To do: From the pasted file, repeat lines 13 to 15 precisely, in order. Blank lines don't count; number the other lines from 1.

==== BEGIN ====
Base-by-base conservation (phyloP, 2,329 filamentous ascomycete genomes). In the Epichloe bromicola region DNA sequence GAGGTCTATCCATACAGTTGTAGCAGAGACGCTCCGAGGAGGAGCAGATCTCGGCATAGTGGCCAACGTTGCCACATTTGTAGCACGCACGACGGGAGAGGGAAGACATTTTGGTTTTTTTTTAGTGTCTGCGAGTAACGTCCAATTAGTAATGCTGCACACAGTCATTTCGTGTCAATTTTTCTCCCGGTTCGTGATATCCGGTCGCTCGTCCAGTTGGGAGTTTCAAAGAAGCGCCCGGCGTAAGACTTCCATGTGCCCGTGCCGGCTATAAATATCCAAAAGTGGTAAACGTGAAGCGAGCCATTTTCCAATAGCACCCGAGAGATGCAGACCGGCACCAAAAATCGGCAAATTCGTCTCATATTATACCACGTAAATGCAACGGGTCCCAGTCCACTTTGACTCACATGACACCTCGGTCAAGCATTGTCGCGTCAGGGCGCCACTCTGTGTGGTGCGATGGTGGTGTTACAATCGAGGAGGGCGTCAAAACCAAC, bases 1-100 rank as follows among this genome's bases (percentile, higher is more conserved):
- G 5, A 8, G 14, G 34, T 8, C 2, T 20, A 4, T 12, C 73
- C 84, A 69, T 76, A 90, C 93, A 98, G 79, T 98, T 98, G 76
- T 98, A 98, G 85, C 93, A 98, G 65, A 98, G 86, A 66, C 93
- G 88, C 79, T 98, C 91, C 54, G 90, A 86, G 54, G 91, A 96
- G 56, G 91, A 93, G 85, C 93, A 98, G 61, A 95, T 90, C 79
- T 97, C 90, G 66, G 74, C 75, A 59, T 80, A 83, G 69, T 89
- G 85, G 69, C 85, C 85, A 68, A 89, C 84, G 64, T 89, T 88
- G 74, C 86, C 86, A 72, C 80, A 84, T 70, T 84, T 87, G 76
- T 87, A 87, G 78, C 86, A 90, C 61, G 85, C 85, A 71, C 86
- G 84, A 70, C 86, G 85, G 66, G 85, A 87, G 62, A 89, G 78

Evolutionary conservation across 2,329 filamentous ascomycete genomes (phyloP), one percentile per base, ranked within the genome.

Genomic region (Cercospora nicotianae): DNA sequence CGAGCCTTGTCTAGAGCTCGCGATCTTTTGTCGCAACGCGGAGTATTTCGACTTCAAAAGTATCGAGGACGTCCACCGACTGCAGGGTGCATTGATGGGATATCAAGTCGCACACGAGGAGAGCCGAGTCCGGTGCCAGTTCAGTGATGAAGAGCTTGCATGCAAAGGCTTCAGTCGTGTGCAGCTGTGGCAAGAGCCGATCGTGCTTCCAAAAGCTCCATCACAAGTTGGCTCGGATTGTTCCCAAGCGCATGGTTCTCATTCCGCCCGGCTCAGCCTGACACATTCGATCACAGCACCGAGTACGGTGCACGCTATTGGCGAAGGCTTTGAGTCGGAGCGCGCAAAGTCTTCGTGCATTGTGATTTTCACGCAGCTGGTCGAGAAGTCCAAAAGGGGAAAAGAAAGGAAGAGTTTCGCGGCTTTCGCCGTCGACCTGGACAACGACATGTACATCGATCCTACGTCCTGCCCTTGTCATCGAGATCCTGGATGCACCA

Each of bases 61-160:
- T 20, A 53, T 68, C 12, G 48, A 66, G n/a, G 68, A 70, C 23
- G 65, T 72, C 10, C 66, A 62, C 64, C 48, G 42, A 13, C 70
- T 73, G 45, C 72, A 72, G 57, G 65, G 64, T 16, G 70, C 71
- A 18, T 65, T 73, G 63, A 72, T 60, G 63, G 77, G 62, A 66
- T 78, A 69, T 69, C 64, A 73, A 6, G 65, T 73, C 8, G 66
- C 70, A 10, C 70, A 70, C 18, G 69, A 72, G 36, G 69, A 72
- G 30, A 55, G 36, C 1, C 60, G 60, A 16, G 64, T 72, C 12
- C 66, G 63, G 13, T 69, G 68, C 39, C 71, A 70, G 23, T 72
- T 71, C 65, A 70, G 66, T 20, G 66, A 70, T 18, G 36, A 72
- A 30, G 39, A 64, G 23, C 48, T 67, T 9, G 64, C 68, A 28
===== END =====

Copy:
Genomic region (Cercospora nicotianae): DNA sequence CGAGCCTTGTCTAGAGCTCGCGATCTTTTGTCGCAACGCGGAGTATTTCGACTTCAAAAGTATCGAGGACGTCCACCGACTGCAGGGTGCATTGATGGGATATCAAGTCGCACACGAGGAGAGCCGAGTCCGGTGCCAGTTCAGTGATGAAGAGCTTGCATGCAAAGGCTTCAGTCGTGTGCAGCTGTGGCAAGAGCCGATCGTGCTTCCAAAAGCTCCATCACAAGTTGGCTCGGATTGTTCCCAAGCGCATGGTTCTCATTCCGCCCGGCTCAGCCTGACACATTCGATCACAGCACCGAGTACGGTGCACGCTATTGGCGAAGGCTTTGAGTCGGAGCGCGCAAAGTCTTCGTGCATTGTGATTTTCACGCAGCTGGTCGAGAAGTCCAAAAGGGGAAAAGAAAGGAAGAGTTTCGCGGCTTTCGCCGTCGACCTGGACAACGACATGTACATCGATCCTACGTCCTGCCCTTGTCATCGAGATCCTGGATGCACCA

Each of bases 61-160:
- T 20, A 53, T 68, C 12, G 48, A 66, G n/a, G 68, A 70, C 23